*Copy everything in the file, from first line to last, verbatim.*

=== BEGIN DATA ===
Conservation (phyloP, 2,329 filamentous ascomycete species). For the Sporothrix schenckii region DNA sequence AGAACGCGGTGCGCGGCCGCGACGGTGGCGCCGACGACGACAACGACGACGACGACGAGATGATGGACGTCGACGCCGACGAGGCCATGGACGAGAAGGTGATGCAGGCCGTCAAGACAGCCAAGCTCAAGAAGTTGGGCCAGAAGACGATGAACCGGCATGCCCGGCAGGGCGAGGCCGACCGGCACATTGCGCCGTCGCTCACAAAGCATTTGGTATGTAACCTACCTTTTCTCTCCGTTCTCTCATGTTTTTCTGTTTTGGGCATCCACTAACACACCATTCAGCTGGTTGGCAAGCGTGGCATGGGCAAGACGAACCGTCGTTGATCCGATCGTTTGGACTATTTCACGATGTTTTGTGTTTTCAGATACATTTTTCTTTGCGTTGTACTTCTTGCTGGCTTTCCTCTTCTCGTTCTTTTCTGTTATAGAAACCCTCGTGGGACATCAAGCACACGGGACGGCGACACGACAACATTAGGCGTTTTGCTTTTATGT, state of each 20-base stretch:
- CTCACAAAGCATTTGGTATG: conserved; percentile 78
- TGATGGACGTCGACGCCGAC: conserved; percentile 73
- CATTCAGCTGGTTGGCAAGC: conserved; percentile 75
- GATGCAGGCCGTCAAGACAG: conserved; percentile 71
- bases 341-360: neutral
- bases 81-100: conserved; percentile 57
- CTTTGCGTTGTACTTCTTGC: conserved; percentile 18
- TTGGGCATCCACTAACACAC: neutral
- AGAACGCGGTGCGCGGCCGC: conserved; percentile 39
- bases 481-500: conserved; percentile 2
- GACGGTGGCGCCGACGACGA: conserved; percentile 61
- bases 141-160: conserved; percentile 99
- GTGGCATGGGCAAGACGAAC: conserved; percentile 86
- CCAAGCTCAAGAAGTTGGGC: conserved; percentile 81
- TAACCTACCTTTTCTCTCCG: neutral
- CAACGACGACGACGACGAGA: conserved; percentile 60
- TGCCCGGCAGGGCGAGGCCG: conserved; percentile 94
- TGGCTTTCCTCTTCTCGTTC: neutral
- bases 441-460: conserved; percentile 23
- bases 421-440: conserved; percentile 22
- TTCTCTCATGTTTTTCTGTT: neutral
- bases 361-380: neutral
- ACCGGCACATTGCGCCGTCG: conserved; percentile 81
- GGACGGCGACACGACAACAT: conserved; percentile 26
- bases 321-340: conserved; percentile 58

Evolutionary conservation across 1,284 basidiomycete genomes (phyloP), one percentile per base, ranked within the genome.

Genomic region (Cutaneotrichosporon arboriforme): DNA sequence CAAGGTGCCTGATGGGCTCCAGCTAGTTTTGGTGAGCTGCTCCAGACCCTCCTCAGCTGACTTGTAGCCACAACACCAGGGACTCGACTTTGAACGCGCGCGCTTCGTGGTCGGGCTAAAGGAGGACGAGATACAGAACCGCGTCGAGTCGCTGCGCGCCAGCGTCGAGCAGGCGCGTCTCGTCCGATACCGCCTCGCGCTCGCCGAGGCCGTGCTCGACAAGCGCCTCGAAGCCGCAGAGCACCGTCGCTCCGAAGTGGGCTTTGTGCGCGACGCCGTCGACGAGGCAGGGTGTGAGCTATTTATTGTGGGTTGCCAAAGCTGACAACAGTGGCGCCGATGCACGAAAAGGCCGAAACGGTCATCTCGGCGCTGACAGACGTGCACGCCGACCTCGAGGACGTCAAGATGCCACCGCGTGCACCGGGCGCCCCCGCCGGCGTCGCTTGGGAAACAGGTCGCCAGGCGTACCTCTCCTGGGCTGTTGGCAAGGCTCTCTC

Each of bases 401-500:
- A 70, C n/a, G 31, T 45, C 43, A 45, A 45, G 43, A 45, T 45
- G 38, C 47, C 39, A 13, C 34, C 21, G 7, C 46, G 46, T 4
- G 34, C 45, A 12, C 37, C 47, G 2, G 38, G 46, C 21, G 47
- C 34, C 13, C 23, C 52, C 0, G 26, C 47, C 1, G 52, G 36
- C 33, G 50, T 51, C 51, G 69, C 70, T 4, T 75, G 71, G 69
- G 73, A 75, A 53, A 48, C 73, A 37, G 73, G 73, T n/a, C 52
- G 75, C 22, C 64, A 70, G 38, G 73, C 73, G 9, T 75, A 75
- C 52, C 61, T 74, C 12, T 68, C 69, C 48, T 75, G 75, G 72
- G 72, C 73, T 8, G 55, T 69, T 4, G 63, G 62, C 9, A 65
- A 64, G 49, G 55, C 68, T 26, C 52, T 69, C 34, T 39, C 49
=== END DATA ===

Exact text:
Conservation (phyloP, 2,329 filamentous ascomycete species). For the Sporothrix schenckii region DNA sequence AGAACGCGGTGCGCGGCCGCGACGGTGGCGCCGACGACGACAACGACGACGACGACGAGATGATGGACGTCGACGCCGACGAGGCCATGGACGAGAAGGTGATGCAGGCCGTCAAGACAGCCAAGCTCAAGAAGTTGGGCCAGAAGACGATGAACCGGCATGCCCGGCAGGGCGAGGCCGACCGGCACATTGCGCCGTCGCTCACAAAGCATTTGGTATGTAACCTACCTTTTCTCTCCGTTCTCTCATGTTTTTCTGTTTTGGGCATCCACTAACACACCATTCAGCTGGTTGGCAAGCGTGGCATGGGCAAGACGAACCGTCGTTGATCCGATCGTTTGGACTATTTCACGATGTTTTGTGTTTTCAGATACATTTTTCTTTGCGTTGTACTTCTTGCTGGCTTTCCTCTTCTCGTTCTTTTCTGTTATAGAAACCCTCGTGGGACATCAAGCACACGGGACGGCGACACGACAACATTAGGCGTTTTGCTTTTATGT, state of each 20-base stretch:
- CTCACAAAGCATTTGGTATG: conserved; percentile 78
- TGATGGACGTCGACGCCGAC: conserved; percentile 73
- CATTCAGCTGGTTGGCAAGC: conserved; percentile 75
- GATGCAGGCCGTCAAGACAG: conserved; percentile 71
- bases 341-360: neutral
- bases 81-100: conserved; percentile 57
- CTTTGCGTTGTACTTCTTGC: conserved; percentile 18
- TTGGGCATCCACTAACACAC: neutral
- AGAACGCGGTGCGCGGCCGC: conserved; percentile 39
- bases 481-500: conserved; percentile 2
- GACGGTGGCGCCGACGACGA: conserved; percentile 61
- bases 141-160: conserved; percentile 99
- GTGGCATGGGCAAGACGAAC: conserved; percentile 86
- CCAAGCTCAAGAAGTTGGGC: conserved; percentile 81
- TAACCTACCTTTTCTCTCCG: neutral
- CAACGACGACGACGACGAGA: conserved; percentile 60
- TGCCCGGCAGGGCGAGGCCG: conserved; percentile 94
- TGGCTTTCCTCTTCTCGTTC: neutral
- bases 441-460: conserved; percentile 23
- bases 421-440: conserved; percentile 22
- TTCTCTCATGTTTTTCTGTT: neutral
- bases 361-380: neutral
- ACCGGCACATTGCGCCGTCG: conserved; percentile 81
- GGACGGCGACACGACAACAT: conserved; percentile 26
- bases 321-340: conserved; percentile 58

Evolutionary conservation across 1,284 basidiomycete genomes (phyloP), one percentile per base, ranked within the genome.

Genomic region (Cutaneotrichosporon arboriforme): DNA sequence CAAGGTGCCTGATGGGCTCCAGCTAGTTTTGGTGAGCTGCTCCAGACCCTCCTCAGCTGACTTGTAGCCACAACACCAGGGACTCGACTTTGAACGCGCGCGCTTCGTGGTCGGGCTAAAGGAGGACGAGATACAGAACCGCGTCGAGTCGCTGCGCGCCAGCGTCGAGCAGGCGCGTCTCGTCCGATACCGCCTCGCGCTCGCCGAGGCCGTGCTCGACAAGCGCCTCGAAGCCGCAGAGCACCGTCGCTCCGAAGTGGGCTTTGTGCGCGACGCCGTCGACGAGGCAGGGTGTGAGCTATTTATTGTGGGTTGCCAAAGCTGACAACAGTGGCGCCGATGCACGAAAAGGCCGAAACGGTCATCTCGGCGCTGACAGACGTGCACGCCGACCTCGAGGACGTCAAGATGCCACCGCGTGCACCGGGCGCCCCCGCCGGCGTCGCTTGGGAAACAGGTCGCCAGGCGTACCTCTCCTGGGCTGTTGGCAAGGCTCTCTC

Each of bases 401-500:
- A 70, C n/a, G 31, T 45, C 43, A 45, A 45, G 43, A 45, T 45
- G 38, C 47, C 39, A 13, C 34, C 21, G 7, C 46, G 46, T 4
- G 34, C 45, A 12, C 37, C 47, G 2, G 38, G 46, C 21, G 47
- C 34, C 13, C 23, C 52, C 0, G 26, C 47, C 1, G 52, G 36
- C 33, G 50, T 51, C 51, G 69, C 70, T 4, T 75, G 71, G 69
- G 73, A 75, A 53, A 48, C 73, A 37, G 73, G 73, T n/a, C 52
- G 75, C 22, C 64, A 70, G 38, G 73, C 73, G 9, T 75, A 75
- C 52, C 61, T 74, C 12, T 68, C 69, C 48, T 75, G 75, G 72
- G 72, C 73, T 8, G 55, T 69, T 4, G 63, G 62, C 9, A 65
- A 64, G 49, G 55, C 68, T 26, C 52, T 69, C 34, T 39, C 49